Officials' emails on private accounts are public

SAN FRANCISCO (AP) — Government employees in California cannot hide from the public work-related

emails and texts on personal devices and private accounts, the California Supreme Court ruled

unanimously Thursday, closing a loophole justices said could allow the "most sensitive, and

potentially damning" communications to be shielded.           

California now joins a growing list of states that treat public business on private accounts as

public records.        

The ruling came in a lawsuit against the city of San Jose. San Jose City Attorney Richard Doyle said

he was not surprised by the decision and did not plan to challenge it.           

But he said it raised practical challenges for cities and counties.         

"The question is how do we access those communications on personal devices without the government

being overly intrusive," he said. "I don't expect and intend to have people turn over their phones."           

The use of private email accounts by public officials has faced scrutiny in recent years, with

accusations that some were using them as a way to avoid disclosure. Hillary Clinton was sharply

criticized during the presidential campaign for using a private email account while at the State


In a survey by The Associated Press two years ago, Gov. Jerry Brown, Lt. Gov. Gavin Newsom and other

top elected officials in California acknowledged using personal email accounts to conduct government


Newsom's office has previously said his personal emails are also searched when considering Public

Records Act requests.               

The state Supreme Court ruling would apply to those officials as well as lower level city, county

and state officials and public employees.             

It does not apply to the state Legislature, which has its own public records policy.              

"This ruling is a model for giving government transparency laws meaning in the digital age," said

Matthew Cagle, an attorney at the American Civil Liberties Union of Northern California, which filed

a brief in the case.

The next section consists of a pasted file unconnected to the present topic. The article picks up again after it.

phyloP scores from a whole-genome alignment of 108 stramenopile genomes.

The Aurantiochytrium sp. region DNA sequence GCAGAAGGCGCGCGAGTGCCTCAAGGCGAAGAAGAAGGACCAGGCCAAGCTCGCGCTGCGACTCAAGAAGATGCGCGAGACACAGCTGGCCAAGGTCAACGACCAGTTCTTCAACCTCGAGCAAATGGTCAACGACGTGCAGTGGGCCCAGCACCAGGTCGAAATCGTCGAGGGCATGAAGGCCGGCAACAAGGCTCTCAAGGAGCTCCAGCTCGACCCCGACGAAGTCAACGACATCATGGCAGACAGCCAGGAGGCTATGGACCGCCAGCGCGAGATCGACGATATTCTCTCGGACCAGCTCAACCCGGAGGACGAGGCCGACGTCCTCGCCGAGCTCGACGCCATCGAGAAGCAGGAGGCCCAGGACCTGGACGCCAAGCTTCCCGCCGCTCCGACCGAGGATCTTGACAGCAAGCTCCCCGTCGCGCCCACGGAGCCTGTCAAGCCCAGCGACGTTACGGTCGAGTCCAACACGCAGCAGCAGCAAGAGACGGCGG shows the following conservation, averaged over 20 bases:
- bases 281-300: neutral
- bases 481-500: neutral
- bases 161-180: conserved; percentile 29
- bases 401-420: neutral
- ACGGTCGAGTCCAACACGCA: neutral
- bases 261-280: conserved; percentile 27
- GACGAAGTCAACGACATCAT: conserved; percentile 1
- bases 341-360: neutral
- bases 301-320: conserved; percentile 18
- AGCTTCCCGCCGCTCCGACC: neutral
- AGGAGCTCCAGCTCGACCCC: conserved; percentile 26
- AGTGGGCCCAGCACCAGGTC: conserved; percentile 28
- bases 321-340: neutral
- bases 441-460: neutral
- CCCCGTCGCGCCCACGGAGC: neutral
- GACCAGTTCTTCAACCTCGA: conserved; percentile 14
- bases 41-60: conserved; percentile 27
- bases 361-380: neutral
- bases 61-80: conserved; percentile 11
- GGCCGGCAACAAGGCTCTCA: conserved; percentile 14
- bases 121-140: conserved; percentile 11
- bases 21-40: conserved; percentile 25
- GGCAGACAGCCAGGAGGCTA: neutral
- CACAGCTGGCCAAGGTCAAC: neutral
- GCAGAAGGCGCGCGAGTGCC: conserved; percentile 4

Many state courts and attorneys general have concluded that official communications on personal

devices are subject to public disclosure.              

And at the federal level, an appeals court ruled last year that work-related emails from a private

account used by the White House's top science adviser were subject to disclosure under federal open

records laws.              

Opponents have raised privacy concerns and said public officials sometimes need confidentiality to

discuss unpopular views.              

They have also argued that sifting through employees' private accounts and devices in response to

requests for records would be expensive and burdensome.               

San Jose said in court documents that forcing employees to turn over their passwords to inspect

communications on private devices would be akin to making them hand over their house keys.               

Corrigan said in the ruling that privacy concerns should be addressed on a case-by-case basis and

officials could redact any personal information not related to the conduct of public business.               

She said employees could also search their own personal accounts in response to records requests.               

"If communications sent through personal accounts were categorically excluded from (the California

Public Records Act), government officials could hide their most sensitive, and potentially damning,

discussions in such accounts," the justice said.               

The lawsuit before the California Supreme Court was filed by Ted Smith, who in 2009 requested

messages about development in downtown San Jose that were sent or received on private devices used

by San Jose's mayor and City Council.               

The city said it did not have access to any messages created on personal devices, so they were not

public records.               

Smith sued. A Superior Court judge ruled in his favor, but an appeals court overturned that decision

in 2014.             

The Supreme Court did not rule on the merits of Smith's request, instead sending the case back to a

lower court for that determination.


(Copyright 2017 The Associated Press. All rights reserved. This material may not be published,

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